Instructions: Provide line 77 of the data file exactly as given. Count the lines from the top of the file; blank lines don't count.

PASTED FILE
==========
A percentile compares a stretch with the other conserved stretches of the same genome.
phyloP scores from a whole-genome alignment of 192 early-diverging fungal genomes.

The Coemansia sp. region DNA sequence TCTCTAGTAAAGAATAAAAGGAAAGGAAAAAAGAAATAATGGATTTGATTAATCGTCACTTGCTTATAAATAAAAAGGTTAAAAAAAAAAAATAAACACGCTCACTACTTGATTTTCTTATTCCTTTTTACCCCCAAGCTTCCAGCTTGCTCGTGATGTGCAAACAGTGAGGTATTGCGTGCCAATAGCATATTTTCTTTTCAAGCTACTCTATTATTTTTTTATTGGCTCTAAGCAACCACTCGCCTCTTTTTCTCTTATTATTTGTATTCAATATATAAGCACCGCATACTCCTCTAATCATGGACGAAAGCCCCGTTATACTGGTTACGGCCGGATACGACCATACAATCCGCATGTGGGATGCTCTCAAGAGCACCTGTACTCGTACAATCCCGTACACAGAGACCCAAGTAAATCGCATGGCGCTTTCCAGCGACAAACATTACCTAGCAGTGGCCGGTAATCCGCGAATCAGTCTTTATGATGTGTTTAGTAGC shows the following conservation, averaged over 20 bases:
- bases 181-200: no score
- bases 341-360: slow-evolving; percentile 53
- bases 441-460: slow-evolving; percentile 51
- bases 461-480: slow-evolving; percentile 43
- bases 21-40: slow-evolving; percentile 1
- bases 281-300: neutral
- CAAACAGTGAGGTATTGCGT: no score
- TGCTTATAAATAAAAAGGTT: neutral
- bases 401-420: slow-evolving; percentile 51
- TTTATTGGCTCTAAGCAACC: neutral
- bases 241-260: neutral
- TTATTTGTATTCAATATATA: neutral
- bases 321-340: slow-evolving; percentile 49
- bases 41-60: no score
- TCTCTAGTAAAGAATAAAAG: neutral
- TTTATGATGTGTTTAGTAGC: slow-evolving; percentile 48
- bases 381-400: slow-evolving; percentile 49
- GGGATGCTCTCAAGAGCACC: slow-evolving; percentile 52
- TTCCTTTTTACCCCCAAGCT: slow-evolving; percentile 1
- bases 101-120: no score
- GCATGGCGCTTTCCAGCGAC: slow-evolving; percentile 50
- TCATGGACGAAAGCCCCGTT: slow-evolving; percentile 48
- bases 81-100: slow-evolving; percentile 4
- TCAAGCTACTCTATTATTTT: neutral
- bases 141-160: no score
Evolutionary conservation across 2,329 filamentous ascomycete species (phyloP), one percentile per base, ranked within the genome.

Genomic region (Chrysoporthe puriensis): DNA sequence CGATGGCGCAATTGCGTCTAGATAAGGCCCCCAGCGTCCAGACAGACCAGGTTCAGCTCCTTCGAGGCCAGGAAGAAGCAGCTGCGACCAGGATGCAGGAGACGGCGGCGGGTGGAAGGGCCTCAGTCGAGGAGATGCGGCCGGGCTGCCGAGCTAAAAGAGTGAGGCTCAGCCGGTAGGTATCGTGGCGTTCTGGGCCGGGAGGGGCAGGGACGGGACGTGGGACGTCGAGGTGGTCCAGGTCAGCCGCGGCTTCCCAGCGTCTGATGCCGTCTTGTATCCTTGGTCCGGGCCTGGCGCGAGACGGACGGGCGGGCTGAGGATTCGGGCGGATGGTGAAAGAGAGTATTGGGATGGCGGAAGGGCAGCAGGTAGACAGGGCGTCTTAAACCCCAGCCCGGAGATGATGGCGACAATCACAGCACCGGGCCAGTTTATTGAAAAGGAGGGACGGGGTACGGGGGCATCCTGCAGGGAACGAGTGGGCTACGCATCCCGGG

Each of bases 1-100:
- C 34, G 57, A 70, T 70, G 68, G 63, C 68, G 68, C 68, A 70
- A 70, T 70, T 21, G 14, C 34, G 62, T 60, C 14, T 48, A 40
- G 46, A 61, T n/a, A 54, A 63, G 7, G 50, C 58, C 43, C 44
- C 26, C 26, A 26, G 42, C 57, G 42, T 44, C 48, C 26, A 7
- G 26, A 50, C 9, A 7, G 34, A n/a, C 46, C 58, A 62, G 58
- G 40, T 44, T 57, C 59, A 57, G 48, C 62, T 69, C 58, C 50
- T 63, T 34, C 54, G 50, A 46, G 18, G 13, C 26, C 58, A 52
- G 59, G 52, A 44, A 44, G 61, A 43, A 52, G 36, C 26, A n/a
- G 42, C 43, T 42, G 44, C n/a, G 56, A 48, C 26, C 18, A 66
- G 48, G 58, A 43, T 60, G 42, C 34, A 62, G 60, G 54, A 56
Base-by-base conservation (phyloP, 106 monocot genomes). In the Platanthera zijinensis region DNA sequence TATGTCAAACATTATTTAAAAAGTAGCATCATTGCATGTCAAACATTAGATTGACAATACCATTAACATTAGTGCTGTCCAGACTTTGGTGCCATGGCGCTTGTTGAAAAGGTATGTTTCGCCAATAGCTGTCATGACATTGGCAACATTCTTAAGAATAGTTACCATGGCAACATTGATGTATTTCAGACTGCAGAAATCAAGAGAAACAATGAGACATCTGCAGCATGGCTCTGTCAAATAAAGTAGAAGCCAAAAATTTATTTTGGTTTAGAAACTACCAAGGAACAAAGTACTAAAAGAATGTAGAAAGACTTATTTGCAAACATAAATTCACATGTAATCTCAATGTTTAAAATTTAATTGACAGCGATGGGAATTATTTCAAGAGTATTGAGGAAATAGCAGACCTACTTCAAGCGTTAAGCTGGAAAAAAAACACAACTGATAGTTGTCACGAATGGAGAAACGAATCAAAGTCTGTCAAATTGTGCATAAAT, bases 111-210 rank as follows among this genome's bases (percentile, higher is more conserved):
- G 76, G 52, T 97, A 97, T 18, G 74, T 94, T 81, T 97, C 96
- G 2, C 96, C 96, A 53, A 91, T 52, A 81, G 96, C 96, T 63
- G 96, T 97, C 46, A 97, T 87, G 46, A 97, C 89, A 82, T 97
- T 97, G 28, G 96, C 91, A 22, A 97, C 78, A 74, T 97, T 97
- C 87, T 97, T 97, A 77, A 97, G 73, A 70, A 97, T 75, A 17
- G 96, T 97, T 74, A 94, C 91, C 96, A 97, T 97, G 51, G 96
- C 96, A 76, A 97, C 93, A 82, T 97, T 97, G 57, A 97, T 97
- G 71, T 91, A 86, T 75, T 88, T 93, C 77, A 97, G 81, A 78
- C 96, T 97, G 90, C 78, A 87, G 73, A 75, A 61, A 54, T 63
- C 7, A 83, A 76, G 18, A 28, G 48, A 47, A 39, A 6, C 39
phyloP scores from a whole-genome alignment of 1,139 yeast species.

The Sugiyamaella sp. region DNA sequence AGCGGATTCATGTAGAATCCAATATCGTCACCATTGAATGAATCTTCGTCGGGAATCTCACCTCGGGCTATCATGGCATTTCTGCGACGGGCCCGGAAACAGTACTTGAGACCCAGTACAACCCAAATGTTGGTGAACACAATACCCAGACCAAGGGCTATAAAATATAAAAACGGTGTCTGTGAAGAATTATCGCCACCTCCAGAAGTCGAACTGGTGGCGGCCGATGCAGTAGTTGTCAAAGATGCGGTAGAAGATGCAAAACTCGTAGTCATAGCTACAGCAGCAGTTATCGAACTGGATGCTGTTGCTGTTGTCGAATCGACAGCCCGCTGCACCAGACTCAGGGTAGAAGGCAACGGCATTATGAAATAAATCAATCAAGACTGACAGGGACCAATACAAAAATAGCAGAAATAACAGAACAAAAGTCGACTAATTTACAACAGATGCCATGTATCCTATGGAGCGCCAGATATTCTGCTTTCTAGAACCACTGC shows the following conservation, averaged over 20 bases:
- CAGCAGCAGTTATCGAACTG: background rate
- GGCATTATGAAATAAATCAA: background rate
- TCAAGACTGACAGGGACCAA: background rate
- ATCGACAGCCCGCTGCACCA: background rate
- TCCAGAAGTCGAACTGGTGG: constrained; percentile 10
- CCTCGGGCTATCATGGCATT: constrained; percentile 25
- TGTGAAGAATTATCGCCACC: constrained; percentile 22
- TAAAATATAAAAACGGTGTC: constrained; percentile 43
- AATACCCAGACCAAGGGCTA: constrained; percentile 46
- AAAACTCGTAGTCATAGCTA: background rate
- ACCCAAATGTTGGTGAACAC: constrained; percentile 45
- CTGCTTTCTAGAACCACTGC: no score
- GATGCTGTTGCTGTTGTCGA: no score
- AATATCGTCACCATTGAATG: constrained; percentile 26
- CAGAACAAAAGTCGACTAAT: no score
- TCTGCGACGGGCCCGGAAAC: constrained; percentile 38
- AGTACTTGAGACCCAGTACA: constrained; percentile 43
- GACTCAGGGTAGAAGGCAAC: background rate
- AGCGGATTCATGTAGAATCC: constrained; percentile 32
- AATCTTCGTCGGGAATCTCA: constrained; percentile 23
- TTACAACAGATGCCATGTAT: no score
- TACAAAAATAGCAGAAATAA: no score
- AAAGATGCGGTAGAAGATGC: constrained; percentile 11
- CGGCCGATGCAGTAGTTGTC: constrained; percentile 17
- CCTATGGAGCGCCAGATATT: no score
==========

- AAAGATGCGGTAGAAGATGC: constrained; percentile 11